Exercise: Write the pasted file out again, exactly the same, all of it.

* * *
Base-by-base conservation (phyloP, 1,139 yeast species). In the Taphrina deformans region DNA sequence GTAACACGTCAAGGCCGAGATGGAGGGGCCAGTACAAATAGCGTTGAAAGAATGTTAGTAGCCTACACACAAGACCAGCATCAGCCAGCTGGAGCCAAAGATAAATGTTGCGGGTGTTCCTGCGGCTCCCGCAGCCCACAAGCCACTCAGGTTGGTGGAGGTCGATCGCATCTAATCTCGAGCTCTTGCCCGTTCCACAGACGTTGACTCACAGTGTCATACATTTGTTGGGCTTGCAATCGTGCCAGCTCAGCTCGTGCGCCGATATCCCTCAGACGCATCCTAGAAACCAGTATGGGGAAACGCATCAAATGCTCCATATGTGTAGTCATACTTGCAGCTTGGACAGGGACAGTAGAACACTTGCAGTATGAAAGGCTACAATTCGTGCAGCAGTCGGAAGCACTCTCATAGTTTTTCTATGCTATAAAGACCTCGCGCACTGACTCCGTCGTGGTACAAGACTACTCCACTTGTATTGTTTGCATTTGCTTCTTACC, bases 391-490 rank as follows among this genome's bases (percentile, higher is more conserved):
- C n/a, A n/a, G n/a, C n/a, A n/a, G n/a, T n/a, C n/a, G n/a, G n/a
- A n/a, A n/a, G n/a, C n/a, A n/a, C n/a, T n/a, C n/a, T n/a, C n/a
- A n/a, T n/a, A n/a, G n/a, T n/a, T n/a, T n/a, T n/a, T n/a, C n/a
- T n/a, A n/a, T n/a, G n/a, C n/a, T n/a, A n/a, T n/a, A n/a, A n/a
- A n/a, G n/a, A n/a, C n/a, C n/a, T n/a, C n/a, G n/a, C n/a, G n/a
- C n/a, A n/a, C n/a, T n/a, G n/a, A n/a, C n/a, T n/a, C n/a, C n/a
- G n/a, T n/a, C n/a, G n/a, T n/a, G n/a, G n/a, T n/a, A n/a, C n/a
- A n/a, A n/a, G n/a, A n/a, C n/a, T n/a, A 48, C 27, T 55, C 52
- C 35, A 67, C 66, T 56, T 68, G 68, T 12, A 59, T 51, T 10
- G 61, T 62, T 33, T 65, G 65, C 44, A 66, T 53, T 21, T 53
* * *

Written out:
Base-by-base conservation (phyloP, 1,139 yeast species). In the Taphrina deformans region DNA sequence GTAACACGTCAAGGCCGAGATGGAGGGGCCAGTACAAATAGCGTTGAAAGAATGTTAGTAGCCTACACACAAGACCAGCATCAGCCAGCTGGAGCCAAAGATAAATGTTGCGGGTGTTCCTGCGGCTCCCGCAGCCCACAAGCCACTCAGGTTGGTGGAGGTCGATCGCATCTAATCTCGAGCTCTTGCCCGTTCCACAGACGTTGACTCACAGTGTCATACATTTGTTGGGCTTGCAATCGTGCCAGCTCAGCTCGTGCGCCGATATCCCTCAGACGCATCCTAGAAACCAGTATGGGGAAACGCATCAAATGCTCCATATGTGTAGTCATACTTGCAGCTTGGACAGGGACAGTAGAACACTTGCAGTATGAAAGGCTACAATTCGTGCAGCAGTCGGAAGCACTCTCATAGTTTTTCTATGCTATAAAGACCTCGCGCACTGACTCCGTCGTGGTACAAGACTACTCCACTTGTATTGTTTGCATTTGCTTCTTACC, bases 391-490 rank as follows among this genome's bases (percentile, higher is more conserved):
- C n/a, A n/a, G n/a, C n/a, A n/a, G n/a, T n/a, C n/a, G n/a, G n/a
- A n/a, A n/a, G n/a, C n/a, A n/a, C n/a, T n/a, C n/a, T n/a, C n/a
- A n/a, T n/a, A n/a, G n/a, T n/a, T n/a, T n/a, T n/a, T n/a, C n/a
- T n/a, A n/a, T n/a, G n/a, C n/a, T n/a, A n/a, T n/a, A n/a, A n/a
- A n/a, G n/a, A n/a, C n/a, C n/a, T n/a, C n/a, G n/a, C n/a, G n/a
- C n/a, A n/a, C n/a, T n/a, G n/a, A n/a, C n/a, T n/a, C n/a, C n/a
- G n/a, T n/a, C n/a, G n/a, T n/a, G n/a, G n/a, T n/a, A n/a, C n/a
- A n/a, A n/a, G n/a, A n/a, C n/a, T n/a, A 48, C 27, T 55, C 52
- C 35, A 67, C 66, T 56, T 68, G 68, T 12, A 59, T 51, T 10
- G 61, T 62, T 33, T 65, G 65, C 44, A 66, T 53, T 21, T 53